I call them testing the users mental modal, against every user task
that design has proposed. Many a time, even when you haved learned
something, it does not fit with how you cognitively expect it to work.
Alan Cooper coined the word for it - "cognitive friction".

If one think that the theory of iterative design is *costly*, then
what is in design?

I always get scared when I hear people use words such as Usabiltiy,
expert testing, 3-5 users, six months...? This can never win you case
for developing good product. It has to be simply two word *iterative*
and *design* -- Iterative Design.

Whole software industry works like this.

Prady

22 Sep 2004 - 11:29pm
Anirudha Joshi
2003

We have tried a 'competition' on our campus to test the effect of
motivation and practice on the usage of a new (non-QWERTY) keyboard for
entering text
(http://www.idc.iitb.ac.in/~anirudha/papers/ex06-joshi.pdf). We have
talked about some lessons learnt in this paper about products 'like a
keyboard' that need experience users that you might find useful. We had
lot of participation and enthusiasm was quite high.

That was cool, but even then the participants had put in only 2-8 hours
of effort - not enough to learn a new keyboard. Hence, we are working on
a 'longitudinal' comparative study between three keyboards. It has been
a year, and we still have not done enough studies that are repeatable,
statistically valid and that have worked well. It has been a good
learning experience and we have had useful feedback - but not something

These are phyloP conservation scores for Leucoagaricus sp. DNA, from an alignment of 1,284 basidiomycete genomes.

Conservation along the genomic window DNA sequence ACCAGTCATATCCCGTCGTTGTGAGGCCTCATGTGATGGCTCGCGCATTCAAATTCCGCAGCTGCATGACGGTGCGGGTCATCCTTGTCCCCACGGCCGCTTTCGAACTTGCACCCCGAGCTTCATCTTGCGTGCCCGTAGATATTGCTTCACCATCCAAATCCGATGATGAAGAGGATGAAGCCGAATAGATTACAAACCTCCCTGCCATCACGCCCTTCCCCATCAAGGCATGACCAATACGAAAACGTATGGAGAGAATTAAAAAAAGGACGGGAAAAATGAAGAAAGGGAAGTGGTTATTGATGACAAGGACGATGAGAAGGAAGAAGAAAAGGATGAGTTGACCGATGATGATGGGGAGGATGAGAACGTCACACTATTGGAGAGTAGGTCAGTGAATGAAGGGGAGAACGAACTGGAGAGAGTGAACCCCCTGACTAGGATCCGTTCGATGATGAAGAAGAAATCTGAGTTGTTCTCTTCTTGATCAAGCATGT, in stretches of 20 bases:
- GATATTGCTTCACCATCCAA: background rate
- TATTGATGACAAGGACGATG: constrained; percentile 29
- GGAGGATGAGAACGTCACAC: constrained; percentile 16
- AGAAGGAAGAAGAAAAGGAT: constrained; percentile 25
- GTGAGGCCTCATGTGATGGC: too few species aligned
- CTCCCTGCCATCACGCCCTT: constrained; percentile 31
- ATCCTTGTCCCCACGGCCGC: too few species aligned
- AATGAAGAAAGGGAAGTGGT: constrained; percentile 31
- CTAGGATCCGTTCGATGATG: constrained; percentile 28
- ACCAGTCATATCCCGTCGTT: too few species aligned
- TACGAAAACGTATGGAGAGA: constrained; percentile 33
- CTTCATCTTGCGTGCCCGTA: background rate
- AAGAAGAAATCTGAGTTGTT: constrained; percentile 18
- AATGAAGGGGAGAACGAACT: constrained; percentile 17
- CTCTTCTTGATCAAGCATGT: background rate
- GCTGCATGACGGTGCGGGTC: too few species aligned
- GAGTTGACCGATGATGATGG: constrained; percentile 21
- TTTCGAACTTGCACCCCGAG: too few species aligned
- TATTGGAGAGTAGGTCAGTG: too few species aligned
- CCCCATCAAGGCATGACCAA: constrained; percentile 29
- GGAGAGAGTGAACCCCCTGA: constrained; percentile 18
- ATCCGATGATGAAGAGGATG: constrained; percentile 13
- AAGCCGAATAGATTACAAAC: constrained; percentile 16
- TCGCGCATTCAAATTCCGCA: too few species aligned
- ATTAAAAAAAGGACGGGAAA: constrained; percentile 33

that is repeatable. In that sense, they have been formative evaluations,
but by no means summative. No silver bullets, sorry...

But in our case, the issue is not only of conceptual understanding of an
activity, but that of hand skill, which gets affected by things like
clunkiness of a prototype (a sticky key perhaps), knowledge of the
script and a one-day extra gap between two trials. Also, our experience
has been that new hardware evaluation has more problems than software.
But I would like to know if someone has a different view on this...

Hope this helps.
Anirudha

22 Sep 2004 - 4:42pm
H Taylor
2004

Oops...

In a prior message, I wrote:

> Zayera suggests that the substitue for validation, when validation
> becomes impractical[...]

and later:

> So in the end, maybe Zayera's answer is the most realistic[...]

That should have been "Ziya" and not "Zayera", in both cases. I
apologize to both parties for the slip-up; it's late, in my time zone.
What would Norman call that; displacement error, or something?

- Hal

22 Sep 2004 - 4:22pm
H Taylor
2004

> It seems to me that Hal is looking not only for a magic bullet, but
> for a
> *free* magic bullet. Nupe, there is no free lunch.

I suppose it's my own fault for introducing the term "magic bullet" (if
somewhat jokingly), but no, my purpose was to bring up what must be a
relatively common challenge in validating design decisions, and see how
experienced professionals had been addressing the issue.

I'm not (currently) facing such a challenge, and am not in need of a
free lunch. But Jef Raskin's recent comments got me thinking about
validation of design assumptions, and, well, piqued my curiousity about
the issue I raised. Testing initial learnability and what Jef would
call "familiarity" is relatively straightforward. Validating
assumptions about user behavior after the users have spent a
significant amount of time with a product can be challenging,
particularly if the product is new or attempts to change significantly
from a previous design.

Zayera suggests that the substitue for validation, when validation